Deforestation is a major concern in today’s society. The destruction of the world’s forest areas are leaving millions of acres uninhabitable. The varied species of animals and insects that use to live and thrive from these forests are rapidly becoming extinct. The destruction of the forest is also having a detrimental effect on the people through displacement thus forcing them to seek new living accommodations. Many of these people are loosing their heritage and cultures leaving them with a sense of hopelessness.
The barren land left by deforestation is also causing many ecological problems. Increased flooding and soil erosion are two of the other problems facing several countries like China, Brazil, and the Philippines. To gain a better understanding of the immense significance of this matter perhaps a look at the past, present and future are needed.
Since the beginning of time humans have used nature’s resources to exist. They have hunted for food, drunk the water, used animal hides for clothing and even used the timber for warmth and homes. It was not until the twentieth century that man began to realize the effects of their enormous usage on the environment.
Although staples like food and water are a problem in them selves, large-scale logging brought deforestation to the forefront.
The World Rainforest Movement suggests that Western Europe, for example, has lost over 70 percent of its forests since Roman times and argues that fully one-third of “temperate broadleaved forests have been lost since the dawn of agriculture” (Elliott, 1998).
In 1901 President Theodore Roosevelt along with Gifford Pinchot and John Muir wrote the first pages of modern environmental history in the United States by moving environmental conservation to the center of national agenda and declaring public primacy over the nations resources (Shabecoff, 1993).
In 1933 President Franklin Roosevelt shored up his cousins beliefs in the environment by including major conservation programs and projects such as The Civilian Conservation Corps (CCC), the Soil Conservation Service, and the Tennessee Valley Authority into his New Deal reforms (Theodore, Theodore 1996).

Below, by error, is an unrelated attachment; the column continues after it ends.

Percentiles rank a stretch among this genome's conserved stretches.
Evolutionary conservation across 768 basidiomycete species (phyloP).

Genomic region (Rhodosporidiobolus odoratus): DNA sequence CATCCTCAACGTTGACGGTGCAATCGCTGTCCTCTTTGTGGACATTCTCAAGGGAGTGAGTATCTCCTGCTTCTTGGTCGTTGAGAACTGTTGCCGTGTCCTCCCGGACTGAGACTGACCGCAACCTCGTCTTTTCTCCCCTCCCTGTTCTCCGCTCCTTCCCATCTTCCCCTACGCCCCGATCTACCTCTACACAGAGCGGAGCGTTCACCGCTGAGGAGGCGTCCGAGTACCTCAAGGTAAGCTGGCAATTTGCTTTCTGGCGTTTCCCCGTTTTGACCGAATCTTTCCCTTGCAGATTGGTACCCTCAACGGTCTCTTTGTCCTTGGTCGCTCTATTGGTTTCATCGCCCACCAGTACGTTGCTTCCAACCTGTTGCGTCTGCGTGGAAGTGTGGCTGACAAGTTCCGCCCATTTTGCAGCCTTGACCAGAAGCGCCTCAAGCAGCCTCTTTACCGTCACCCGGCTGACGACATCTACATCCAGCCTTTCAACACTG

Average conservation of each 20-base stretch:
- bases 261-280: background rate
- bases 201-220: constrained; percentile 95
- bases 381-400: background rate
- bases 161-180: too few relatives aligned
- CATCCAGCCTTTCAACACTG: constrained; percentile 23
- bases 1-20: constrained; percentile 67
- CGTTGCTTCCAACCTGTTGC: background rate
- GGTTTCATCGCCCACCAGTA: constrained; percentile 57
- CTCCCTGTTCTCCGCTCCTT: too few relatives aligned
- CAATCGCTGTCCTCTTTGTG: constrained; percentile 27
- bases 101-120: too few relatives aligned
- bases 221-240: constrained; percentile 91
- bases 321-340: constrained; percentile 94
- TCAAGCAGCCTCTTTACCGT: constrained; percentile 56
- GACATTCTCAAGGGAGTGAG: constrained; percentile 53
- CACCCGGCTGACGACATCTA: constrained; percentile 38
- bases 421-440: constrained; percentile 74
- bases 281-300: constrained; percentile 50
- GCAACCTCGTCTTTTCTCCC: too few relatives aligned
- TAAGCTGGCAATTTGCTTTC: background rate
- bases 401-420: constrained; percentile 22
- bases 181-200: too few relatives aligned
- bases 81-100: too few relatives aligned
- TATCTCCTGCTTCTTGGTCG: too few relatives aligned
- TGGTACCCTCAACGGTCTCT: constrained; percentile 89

The President’s Commission on Materials Policy in 1952 estimated that 90 percent of the virgin timber in the U.S.
commercial forests had been cut, that reforestation had not kept pace, and that the current rate of annual use was 40 percent greater than the growth rate of replacement timber thus placing the American timber market in imminent danger (Andrews, 1999).
In 1970 President Richard Nixon signed one of our nation’s greatest environmental legislative acts called the National Environmental Policy Act, which required the federal government to analyze and report on environmental impacts through several new organizations such as the Environmental Protection Agency (EPA) and the Occupational Safety and Health Administration (OSHA) (Theodore, Theodore, 1996).
If people do not move forward and realize the inherent dangers that large-scale deforestation has on our environment than there may be no hope for future generations. Although America has begun to place restrictions on various environmental issues such as logging and pollution much more needs to be done.
In today’s society environmentalists are lobbing even harder than ever before. Partially because of the legislative backpedaling that occurred under the Reagan and Bush administrations and partly because of the wider public interest in environmental protection and recycling.
The public and environmentalists are realizing that deforestation is taking their tolls in more ways than ever before. With the reduction of 70 percent of the world’s forests since the thirteenth century the effects have been linked to such things as mass soil erosion, substantial growth in desert and aired lands, as well as global warming. Although many environmentalists are making headway the battle seems at times pointless. Countries such as Japan, China and Vietnam as well as large conglomerate corporations including American owned companies do not share the same view as the environmentalists.
In 1994 Japan obtained cutting rights to 1.5 million acres of dense timberland in Borneo alone (Wagner, 1998).
American companies are joining the import timber movement by making agreements for large concessions of land in the Philippines, Malaysia, and the Amazon Basin (Wagner, 1998).
In 1982 the EPA began a crackdown called the Confrontational Enforcement Policy which began referring environmental infractions to the Department of Justice for criminal prosecution which by 1985 resulted in forty .